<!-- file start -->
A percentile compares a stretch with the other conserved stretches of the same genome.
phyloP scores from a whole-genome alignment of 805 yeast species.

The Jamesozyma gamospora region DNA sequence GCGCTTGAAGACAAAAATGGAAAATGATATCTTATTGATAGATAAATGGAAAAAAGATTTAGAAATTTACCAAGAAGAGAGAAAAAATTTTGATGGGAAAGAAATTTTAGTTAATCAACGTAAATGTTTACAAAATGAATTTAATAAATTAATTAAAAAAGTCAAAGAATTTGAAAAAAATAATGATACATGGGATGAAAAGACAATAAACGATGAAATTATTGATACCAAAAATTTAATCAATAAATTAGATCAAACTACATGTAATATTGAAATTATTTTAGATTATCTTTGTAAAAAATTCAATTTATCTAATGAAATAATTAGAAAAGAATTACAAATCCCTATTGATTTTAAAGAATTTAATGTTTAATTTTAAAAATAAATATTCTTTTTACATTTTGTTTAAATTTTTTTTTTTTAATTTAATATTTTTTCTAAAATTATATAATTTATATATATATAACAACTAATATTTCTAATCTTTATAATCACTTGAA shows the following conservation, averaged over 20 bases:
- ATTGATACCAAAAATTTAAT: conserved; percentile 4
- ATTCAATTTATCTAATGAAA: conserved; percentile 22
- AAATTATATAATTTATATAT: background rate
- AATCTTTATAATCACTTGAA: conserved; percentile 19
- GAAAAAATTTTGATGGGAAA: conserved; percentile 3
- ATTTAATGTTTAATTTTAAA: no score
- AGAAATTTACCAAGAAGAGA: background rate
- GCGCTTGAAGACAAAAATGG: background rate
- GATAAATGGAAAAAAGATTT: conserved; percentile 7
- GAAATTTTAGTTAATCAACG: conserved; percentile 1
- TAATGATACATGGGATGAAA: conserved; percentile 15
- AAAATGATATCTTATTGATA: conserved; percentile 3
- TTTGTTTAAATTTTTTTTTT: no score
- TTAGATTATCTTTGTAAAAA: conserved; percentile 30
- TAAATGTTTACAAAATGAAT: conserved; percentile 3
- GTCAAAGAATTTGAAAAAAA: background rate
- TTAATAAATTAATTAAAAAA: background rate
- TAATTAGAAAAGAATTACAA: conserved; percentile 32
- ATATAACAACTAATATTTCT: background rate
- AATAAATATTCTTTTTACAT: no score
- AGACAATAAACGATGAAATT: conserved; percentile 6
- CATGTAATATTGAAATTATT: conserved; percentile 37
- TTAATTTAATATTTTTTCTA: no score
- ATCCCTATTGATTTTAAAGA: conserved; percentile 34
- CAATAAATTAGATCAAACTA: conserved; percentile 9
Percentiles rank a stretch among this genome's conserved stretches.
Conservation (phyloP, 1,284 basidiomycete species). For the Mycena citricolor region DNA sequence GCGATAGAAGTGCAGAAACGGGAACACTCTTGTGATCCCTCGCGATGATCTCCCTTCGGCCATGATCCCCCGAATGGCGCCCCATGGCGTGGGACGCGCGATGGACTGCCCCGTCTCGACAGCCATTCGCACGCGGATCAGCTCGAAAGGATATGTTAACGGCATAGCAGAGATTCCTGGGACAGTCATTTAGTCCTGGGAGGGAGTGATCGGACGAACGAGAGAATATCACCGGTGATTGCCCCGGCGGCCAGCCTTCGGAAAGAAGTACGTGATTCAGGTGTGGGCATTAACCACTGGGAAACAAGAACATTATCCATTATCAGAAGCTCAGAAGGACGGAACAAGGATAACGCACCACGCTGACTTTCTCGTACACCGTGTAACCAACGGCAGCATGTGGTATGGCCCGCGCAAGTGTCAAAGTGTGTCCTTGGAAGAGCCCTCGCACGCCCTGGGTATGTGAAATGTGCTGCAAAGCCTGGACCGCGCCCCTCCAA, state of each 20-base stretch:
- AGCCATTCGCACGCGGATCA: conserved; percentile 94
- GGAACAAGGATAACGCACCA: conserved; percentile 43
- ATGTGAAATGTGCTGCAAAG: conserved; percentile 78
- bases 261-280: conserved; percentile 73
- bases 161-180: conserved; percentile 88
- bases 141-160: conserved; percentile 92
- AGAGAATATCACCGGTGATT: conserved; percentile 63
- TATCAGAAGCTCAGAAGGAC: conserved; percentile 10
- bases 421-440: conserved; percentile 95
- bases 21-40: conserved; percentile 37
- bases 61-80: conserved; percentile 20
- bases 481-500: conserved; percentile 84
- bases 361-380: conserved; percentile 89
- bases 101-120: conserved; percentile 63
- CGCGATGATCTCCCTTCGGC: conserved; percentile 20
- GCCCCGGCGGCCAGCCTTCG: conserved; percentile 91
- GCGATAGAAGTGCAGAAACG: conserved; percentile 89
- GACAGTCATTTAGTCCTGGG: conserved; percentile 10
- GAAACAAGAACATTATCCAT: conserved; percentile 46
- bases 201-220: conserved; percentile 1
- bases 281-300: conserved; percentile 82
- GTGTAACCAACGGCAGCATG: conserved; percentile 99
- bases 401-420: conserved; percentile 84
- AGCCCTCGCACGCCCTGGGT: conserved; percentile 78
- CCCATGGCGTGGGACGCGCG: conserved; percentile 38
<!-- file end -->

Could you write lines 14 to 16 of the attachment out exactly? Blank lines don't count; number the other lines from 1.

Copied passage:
- TAATGATACATGGGATGAAA: conserved; percentile 15
- AAAATGATATCTTATTGATA: conserved; percentile 3
- TTTGTTTAAATTTTTTTTTT: no score